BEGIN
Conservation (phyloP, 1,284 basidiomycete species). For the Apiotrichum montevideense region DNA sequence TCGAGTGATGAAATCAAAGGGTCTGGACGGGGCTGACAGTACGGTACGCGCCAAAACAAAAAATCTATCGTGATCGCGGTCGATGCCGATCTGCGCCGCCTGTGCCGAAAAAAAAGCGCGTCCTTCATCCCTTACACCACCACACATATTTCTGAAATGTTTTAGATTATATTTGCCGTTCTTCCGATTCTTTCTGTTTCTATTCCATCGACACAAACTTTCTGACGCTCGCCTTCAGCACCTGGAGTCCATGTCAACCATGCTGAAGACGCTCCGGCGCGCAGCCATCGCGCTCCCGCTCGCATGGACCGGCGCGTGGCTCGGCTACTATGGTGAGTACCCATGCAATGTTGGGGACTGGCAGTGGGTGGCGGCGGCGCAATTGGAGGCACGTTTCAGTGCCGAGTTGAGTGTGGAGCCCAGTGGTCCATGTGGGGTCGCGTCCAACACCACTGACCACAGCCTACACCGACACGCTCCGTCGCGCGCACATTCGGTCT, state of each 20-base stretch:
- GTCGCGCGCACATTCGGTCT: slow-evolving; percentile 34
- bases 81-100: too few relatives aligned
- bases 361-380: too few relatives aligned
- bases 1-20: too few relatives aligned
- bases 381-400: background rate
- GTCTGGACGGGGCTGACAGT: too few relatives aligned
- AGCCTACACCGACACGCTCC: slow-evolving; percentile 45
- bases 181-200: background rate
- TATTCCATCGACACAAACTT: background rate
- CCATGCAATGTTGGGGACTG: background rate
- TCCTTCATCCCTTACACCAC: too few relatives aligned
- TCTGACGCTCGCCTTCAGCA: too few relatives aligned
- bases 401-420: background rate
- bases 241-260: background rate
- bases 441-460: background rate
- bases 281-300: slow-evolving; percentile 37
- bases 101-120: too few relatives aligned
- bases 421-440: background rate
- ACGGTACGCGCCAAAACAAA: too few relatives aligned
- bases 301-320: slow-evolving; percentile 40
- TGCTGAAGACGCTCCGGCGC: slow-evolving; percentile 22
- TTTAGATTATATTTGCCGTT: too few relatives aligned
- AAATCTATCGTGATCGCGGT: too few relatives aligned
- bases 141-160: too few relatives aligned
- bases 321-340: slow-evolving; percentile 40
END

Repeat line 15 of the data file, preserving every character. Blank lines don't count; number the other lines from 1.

- bases 241-260: background rate